My point is that kids are gonna be kids, and you'll do better by teaching them how to handle the dangers of the world, rather than trying to protect them from it all. That doesn't mean you should grow a brug next to a crib, though, but I think you get my drift. And, watch out for sibings! Sibling rivalry can be a deadly thing!
There are dangers and there are dangers. I just wouldn't take the chance on growing something 'in the house' if my kids were small. Kids are kids and don't always listen to what they are told. I would rather be safe than sorry. :-)
Datura Seeds wash hands after even handling the seed. I have them in the front yard.Not in my kids play yard. A LOT of plants are Poisonous. Even an Oleandar leaf blown into a pets dish , can kill. You do have to be careful. We have so many resources here on the Net. We can research our plants. Did you know that Pothos is poisonous as well.A very common house plant.
Unfortonately so many plants have some part that is poisonous. Tomato blossoms for instance. Asparagus causes terrible swelling for people who are sensitive to it. If you are going to taste a plant or a part of a plant that you are not familiar with at least try a very little at first.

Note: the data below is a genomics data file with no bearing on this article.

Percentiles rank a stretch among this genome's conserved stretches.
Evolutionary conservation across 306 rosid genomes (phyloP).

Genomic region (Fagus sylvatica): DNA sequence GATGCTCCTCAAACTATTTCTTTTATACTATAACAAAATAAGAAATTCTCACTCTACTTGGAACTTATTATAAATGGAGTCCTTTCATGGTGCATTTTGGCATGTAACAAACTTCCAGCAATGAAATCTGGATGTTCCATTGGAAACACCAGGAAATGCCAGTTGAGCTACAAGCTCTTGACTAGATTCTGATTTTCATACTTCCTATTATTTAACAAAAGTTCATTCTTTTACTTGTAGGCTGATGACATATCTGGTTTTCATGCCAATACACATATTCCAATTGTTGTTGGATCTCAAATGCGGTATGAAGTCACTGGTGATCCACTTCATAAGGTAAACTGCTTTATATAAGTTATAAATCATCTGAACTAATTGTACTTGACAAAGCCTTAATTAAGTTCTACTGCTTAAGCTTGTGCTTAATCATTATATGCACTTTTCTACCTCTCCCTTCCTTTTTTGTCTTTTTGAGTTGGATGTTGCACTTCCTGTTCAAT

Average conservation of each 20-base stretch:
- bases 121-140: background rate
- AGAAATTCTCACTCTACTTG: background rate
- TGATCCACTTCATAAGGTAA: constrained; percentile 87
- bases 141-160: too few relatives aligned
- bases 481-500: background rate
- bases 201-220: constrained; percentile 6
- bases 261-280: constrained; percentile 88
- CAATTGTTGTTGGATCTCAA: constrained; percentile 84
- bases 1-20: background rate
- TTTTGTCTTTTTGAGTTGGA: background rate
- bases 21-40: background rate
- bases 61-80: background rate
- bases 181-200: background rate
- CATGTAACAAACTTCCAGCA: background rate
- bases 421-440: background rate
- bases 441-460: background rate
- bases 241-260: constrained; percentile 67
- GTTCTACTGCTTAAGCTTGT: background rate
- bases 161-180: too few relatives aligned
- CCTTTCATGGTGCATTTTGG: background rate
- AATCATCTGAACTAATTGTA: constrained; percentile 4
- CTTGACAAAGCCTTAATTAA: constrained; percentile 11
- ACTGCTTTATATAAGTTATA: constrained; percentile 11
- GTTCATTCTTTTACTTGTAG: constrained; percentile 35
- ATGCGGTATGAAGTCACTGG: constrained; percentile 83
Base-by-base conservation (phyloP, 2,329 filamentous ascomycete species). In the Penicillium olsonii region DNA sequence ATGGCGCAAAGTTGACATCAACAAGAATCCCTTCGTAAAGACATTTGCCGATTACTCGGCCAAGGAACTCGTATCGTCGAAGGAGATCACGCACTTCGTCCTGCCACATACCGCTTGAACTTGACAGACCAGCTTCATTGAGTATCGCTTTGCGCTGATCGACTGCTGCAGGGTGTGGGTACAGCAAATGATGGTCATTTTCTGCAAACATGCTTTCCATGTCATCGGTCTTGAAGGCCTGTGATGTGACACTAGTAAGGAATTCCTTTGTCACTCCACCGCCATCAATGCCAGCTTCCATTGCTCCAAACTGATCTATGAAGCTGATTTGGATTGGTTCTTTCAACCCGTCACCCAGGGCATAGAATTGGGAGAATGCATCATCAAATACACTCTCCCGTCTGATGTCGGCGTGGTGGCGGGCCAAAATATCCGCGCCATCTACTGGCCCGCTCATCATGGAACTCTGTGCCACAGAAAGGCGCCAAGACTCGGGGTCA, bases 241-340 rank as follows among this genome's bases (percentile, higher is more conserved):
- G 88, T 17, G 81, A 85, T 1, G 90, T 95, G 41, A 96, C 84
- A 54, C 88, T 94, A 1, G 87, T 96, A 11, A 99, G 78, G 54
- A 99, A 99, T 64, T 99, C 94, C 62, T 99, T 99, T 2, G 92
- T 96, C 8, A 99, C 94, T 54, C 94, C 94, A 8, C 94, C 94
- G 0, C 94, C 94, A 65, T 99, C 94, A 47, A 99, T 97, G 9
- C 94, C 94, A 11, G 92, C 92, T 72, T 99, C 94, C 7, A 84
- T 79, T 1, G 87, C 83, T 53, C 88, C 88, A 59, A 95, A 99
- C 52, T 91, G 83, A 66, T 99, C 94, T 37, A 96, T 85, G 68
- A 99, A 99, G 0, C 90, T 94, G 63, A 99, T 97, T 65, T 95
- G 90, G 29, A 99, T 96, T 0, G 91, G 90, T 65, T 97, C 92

Deadly Nightshade also called Garden Huckleberry is a good example. The wilted leaves are deadly, usually to animals who get it in hay. The berries are delicous. It is in the tomato family.
Aconitum (Monkshood) Another bad one. There are so many and we need to take on individual responsibility to ensure that we are cautious and know precisely which plants to grow and what we are dealing with, especially if kids and animals are involved.
This is funny but not really... Last year I gave my friend some surprize lilly bulbs the locals call them naked ladies...
She took them home and was going to plant them in the spring.. Her husband was cooking supper on night and cut one up thinking it was an onion. Fried it up with some hamburger and stuff. She took a few bites and said that it tasted funny and didn't finish hers.. He being a man ate the whole plate. He was up all night with severe vomiting.. So now when I bring stuff to work to give people every one teases them and says be sure you don't eat it..
Anything in the wandering jew family can give you a terrible itchy rash as can things in the euphorbia family. Pregnant onion can cause itchy rash and so will Herb Rue. Try some cortisone cream. If you handle wood that has dormant poison ivy on it you can get a rash.
Calalily: interesting! I have a wandering jew (given to me by GrannyLois - my mom). I actually received it not long before I developed the rash!! I'll have to give her a hard time about this when I see her this weekend.
I grew Datura/Brugs last summer. What wonderful flowers they produce. I knew they were poisionus and told my darling granddaughters 6 & 4, not to go near them, just to look as they were very poisiounous.
The girls made a point of telling everyone "Not to go near those plants - just to look at the beautiful flowers" and they were worried about our cat going near the plants. (Must say am sure if I had grandsons the outcome would have been different - little devils that they are!)